Heavy rains in the spring have resulted often in drainage ditches and swales being inundated with more water than they can handle in a timely manner. Numerous homeowners have inquired if the HOA can do anything to improve the movement of water through these ditches and swales. In response to those inquiries, we offer the following information.
- The design and execution of the plan to control and divert stormwater in the Kensington Grove development was in accordance with State and County ordinances at the time the original plat map was approved. The subdivision was developed per State and County requirements and inspected continuously throughout development. ALL DRAINAGE met the requirements and passed all inspections.
- The Covenants and Restrictions clearly describe the duty of a Lot Owner to the maintain drainage ditches and swales. Covenants and Restriction, Exhibit D, Section. 9. Ditches and Swales and Erosion Control. “It shall be the duty of the Owner of any Lot on which any part of an open storm ditch or swale is situated to keep such portion thereof as may be situated upon his Lot continuously unobstructed (both by improvements and plant material) and in good repair (emphasis added), and to provide for the installation of such culverts upon said Lot as may be reasonably necessary. It shall be the duty of the Owner to establish as needed and to maintain all erosion control on his or her respective Lot.”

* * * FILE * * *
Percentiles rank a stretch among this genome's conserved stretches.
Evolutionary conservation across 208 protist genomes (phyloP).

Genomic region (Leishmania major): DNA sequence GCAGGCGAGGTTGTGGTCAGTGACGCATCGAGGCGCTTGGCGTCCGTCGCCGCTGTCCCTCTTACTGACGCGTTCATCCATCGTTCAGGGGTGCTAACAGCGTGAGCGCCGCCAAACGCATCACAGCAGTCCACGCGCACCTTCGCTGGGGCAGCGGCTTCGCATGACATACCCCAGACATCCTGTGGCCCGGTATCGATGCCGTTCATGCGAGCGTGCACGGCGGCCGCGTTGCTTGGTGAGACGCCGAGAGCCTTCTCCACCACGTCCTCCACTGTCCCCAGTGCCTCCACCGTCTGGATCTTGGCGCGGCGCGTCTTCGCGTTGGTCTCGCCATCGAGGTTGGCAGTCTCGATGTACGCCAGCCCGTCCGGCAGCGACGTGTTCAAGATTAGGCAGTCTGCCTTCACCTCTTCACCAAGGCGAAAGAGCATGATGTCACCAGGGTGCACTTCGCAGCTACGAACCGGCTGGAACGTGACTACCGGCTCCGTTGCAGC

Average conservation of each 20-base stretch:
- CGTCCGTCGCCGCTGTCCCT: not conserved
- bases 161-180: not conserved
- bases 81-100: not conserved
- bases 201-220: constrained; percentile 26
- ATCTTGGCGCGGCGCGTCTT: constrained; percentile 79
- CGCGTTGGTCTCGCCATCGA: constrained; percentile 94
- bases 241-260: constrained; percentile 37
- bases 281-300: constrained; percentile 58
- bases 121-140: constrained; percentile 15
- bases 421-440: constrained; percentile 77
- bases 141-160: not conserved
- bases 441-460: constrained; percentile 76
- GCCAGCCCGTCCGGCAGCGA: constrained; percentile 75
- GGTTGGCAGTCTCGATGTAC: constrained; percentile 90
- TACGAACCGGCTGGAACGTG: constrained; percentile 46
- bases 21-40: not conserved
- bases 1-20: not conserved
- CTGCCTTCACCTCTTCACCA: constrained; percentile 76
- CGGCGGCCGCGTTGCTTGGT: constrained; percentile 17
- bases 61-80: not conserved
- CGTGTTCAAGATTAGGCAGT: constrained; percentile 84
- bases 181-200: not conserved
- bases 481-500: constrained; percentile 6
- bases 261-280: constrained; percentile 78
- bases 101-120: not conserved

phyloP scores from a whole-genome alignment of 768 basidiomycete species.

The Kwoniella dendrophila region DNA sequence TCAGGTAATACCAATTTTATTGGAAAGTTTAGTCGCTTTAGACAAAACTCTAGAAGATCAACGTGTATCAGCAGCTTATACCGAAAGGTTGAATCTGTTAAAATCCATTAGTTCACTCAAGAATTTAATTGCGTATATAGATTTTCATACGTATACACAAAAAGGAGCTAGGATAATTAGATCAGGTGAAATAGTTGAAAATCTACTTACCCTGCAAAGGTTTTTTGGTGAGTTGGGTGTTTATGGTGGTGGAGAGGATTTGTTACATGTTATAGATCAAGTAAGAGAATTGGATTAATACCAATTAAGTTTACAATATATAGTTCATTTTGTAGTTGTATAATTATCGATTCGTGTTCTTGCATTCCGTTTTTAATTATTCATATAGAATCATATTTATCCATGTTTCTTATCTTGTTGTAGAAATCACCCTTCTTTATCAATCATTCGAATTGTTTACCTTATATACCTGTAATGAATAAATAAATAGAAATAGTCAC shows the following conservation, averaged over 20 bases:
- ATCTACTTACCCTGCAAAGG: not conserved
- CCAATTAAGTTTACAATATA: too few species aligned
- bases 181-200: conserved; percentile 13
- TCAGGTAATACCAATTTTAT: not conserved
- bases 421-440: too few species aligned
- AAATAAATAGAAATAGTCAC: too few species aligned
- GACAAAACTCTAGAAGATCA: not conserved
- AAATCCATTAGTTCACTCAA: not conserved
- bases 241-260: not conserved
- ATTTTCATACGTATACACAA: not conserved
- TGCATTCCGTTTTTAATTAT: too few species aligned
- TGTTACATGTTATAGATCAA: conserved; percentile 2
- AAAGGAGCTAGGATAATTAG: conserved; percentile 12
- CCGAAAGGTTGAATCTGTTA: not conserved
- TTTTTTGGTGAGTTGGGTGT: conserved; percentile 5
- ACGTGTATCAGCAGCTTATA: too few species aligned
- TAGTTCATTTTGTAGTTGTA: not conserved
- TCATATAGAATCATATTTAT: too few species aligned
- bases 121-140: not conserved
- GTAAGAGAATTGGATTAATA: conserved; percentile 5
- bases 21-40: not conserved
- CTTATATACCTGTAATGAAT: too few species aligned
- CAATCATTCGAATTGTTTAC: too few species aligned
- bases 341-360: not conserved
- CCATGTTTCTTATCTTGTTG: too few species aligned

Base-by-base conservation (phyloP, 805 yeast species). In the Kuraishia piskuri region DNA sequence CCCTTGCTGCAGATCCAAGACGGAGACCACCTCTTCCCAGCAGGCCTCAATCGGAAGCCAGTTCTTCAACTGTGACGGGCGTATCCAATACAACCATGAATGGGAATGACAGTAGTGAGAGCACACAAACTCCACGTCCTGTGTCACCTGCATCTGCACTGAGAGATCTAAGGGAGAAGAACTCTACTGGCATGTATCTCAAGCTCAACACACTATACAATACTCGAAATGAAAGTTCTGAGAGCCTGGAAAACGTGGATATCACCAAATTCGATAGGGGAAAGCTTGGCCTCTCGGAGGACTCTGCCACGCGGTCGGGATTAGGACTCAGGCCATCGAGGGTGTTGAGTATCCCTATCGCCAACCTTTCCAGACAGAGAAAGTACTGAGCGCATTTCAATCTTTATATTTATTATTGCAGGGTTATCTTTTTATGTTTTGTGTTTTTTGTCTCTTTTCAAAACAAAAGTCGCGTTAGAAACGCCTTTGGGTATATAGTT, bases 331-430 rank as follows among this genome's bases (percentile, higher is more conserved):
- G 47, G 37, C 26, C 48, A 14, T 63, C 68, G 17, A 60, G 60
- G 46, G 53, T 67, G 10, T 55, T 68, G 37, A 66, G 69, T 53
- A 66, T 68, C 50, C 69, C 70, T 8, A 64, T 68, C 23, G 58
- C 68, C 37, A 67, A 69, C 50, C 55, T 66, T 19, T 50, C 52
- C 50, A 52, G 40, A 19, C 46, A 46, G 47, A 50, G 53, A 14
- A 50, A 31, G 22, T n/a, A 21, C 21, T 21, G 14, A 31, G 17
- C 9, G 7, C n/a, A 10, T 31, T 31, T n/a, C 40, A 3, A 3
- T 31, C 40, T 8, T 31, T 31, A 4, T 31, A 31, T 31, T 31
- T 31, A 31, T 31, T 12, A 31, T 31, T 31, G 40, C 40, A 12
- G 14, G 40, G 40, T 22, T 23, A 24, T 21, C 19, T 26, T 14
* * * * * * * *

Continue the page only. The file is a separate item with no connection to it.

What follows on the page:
- Drainage ditches and swales are typically located within the Drainage and Utility Easements on each side of a lot – most often at the sides and back of the property. These easements vary in width depending on the location of the property but are minimally 7.5 feet wide for each adjoining lot. Drainage ditches and swales are usually V- or U-shaped depressions running the length of a property line that collect rainwater runoff and direct it toward beehive drains located periodically along the drainage ditch or swale.
- Water runs down-hill and carries particles of dirt with it thus recontouring the area surrounding a drainage ditch or swale. The ability of a drainage ditch or swale to effectively direct stormwater runoff is directly dependent upon its depth relative to the surrounding property and the slope of the ditch/swale from the highpoint of its collection area to its low point at the beehive drain. Backyard lots abutting a drainage ditch/swale are typically sloped to facilitate the movement of runoff toward the ditch/swale. Each year, the several inches of rain that this area receives results in the slow but discernable movement of soil downhill toward and into the drainage ditch/swale, thus filling in the ditch/swale and altering its depth and reducing its effectiveness and resulting in widening of the ‘pool’ of water along the path of drainage. Over the nearly two decades since the initial contouring of this development, there has likely been significant silting in of drainage ditches and swales.
The HOA Board of Directors encourages all our owners to evaluate their drainage problems, if any, with these points in mind.